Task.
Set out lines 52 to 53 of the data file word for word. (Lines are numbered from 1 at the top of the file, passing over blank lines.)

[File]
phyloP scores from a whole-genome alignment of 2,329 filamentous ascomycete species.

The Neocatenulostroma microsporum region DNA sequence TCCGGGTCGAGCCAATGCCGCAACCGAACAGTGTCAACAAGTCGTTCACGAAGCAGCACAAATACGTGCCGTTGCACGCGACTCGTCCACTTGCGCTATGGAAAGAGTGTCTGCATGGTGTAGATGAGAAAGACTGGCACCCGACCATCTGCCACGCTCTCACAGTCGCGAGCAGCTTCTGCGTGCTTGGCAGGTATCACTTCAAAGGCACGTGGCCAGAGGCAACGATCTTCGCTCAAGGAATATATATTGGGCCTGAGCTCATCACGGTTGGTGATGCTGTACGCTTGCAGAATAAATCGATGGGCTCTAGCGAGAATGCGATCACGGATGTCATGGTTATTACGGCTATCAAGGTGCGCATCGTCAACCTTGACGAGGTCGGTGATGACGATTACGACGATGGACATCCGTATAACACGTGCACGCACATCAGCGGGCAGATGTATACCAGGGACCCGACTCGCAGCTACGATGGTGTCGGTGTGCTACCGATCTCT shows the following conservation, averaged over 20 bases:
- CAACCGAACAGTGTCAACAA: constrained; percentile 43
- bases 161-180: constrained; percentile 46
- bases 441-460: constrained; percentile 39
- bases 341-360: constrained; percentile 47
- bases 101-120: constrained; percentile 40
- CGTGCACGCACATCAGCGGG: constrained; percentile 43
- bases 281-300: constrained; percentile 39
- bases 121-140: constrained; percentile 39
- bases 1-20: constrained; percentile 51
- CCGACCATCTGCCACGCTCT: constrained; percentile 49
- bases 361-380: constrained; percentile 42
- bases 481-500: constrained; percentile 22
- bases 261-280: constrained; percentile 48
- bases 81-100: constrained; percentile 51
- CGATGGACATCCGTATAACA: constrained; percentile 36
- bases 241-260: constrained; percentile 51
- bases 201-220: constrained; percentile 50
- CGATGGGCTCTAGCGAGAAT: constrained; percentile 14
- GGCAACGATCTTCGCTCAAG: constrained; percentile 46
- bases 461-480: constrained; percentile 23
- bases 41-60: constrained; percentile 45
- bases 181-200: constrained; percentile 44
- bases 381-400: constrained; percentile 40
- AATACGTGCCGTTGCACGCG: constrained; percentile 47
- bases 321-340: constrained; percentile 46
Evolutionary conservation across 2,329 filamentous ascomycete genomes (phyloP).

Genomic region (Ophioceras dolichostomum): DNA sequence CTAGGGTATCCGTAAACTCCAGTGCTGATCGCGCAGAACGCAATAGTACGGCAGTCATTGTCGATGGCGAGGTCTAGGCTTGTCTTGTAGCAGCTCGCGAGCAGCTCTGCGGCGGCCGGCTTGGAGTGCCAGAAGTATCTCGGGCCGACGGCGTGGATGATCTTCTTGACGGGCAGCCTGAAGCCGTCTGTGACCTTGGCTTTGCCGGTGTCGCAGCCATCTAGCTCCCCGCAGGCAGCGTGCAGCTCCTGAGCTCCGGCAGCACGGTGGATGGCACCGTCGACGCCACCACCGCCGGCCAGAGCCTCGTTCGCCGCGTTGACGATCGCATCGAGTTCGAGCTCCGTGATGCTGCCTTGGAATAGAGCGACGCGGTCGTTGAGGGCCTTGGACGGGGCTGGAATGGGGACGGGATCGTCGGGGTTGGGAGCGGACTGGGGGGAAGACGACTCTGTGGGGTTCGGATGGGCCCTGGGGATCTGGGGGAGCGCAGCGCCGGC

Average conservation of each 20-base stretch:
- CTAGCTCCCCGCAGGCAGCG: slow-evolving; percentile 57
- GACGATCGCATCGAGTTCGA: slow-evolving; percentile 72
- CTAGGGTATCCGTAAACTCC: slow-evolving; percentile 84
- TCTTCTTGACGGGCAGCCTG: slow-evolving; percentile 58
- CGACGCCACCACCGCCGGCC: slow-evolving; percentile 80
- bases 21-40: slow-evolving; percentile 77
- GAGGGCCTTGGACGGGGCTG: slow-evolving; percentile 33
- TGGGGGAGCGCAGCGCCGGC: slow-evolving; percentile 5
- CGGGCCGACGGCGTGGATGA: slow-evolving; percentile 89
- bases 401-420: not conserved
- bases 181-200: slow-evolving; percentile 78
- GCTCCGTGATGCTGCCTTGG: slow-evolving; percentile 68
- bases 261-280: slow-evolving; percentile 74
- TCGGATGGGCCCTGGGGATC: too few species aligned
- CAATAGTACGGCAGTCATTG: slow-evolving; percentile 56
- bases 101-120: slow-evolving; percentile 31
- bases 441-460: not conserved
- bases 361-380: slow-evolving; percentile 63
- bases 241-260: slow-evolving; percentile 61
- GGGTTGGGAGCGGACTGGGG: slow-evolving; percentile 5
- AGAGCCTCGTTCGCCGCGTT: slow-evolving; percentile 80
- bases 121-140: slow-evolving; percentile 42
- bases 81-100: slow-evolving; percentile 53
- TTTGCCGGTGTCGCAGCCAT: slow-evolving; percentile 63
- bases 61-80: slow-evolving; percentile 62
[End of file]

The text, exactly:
- bases 121-140: slow-evolving; percentile 42
- bases 81-100: slow-evolving; percentile 53